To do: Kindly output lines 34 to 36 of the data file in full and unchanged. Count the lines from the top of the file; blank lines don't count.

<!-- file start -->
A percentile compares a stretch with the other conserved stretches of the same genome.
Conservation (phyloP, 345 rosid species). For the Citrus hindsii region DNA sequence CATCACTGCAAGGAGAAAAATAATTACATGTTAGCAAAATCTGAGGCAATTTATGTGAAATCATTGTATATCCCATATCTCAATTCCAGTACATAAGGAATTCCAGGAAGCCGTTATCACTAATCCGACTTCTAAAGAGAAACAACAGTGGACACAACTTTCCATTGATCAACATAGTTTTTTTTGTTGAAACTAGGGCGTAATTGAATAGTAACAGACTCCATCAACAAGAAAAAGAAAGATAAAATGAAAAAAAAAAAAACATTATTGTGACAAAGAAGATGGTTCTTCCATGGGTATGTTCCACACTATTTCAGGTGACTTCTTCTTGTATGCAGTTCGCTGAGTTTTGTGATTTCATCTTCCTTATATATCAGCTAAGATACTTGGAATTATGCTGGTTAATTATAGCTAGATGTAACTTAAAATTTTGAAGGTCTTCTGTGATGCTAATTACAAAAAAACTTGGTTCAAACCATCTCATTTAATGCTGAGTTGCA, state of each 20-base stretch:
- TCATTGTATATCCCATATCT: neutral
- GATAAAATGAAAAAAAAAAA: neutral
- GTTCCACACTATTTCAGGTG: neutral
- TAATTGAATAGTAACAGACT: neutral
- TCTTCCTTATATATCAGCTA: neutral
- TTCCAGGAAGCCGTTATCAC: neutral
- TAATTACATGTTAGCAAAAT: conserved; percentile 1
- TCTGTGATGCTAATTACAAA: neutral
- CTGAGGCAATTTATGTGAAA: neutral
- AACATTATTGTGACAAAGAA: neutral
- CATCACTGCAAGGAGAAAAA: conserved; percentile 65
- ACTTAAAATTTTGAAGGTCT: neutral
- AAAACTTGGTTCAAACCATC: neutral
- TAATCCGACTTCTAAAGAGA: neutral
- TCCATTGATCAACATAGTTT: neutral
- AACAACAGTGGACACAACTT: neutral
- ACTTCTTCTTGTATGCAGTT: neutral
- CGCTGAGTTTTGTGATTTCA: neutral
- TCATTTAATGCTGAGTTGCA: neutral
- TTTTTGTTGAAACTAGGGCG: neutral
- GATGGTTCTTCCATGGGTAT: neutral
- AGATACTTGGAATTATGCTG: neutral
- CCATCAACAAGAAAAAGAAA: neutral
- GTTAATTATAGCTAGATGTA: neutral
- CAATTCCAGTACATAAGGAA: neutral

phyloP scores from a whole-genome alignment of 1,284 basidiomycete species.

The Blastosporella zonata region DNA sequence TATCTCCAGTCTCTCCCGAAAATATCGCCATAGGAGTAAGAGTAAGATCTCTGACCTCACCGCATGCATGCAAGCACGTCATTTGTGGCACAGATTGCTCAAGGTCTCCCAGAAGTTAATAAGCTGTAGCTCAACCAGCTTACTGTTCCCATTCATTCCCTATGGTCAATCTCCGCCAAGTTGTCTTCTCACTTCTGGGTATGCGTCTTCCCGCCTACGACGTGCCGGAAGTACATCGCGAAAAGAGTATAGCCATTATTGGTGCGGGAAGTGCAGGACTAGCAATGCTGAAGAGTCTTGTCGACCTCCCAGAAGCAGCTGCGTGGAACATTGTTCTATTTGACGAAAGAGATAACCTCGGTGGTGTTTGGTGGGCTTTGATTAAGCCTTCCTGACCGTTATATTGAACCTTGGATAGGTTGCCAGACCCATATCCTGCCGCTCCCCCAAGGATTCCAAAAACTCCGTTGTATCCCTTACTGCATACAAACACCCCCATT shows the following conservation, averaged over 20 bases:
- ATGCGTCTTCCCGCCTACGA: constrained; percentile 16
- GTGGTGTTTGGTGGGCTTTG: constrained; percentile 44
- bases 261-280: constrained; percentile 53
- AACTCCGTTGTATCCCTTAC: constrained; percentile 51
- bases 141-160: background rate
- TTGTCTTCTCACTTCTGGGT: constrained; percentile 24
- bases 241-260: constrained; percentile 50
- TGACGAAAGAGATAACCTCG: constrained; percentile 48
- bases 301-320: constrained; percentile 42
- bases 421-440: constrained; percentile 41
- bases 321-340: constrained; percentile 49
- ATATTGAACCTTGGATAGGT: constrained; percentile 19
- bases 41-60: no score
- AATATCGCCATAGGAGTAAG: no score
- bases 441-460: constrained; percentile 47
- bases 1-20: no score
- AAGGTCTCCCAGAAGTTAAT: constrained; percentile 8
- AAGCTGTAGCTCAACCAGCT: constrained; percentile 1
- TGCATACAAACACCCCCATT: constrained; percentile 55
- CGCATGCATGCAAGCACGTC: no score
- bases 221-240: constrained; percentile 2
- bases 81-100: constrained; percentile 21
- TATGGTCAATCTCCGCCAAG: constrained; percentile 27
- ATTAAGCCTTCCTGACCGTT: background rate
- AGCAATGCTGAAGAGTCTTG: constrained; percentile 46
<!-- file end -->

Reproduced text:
- bases 141-160: background rate
- TTGTCTTCTCACTTCTGGGT: constrained; percentile 24
- bases 241-260: constrained; percentile 50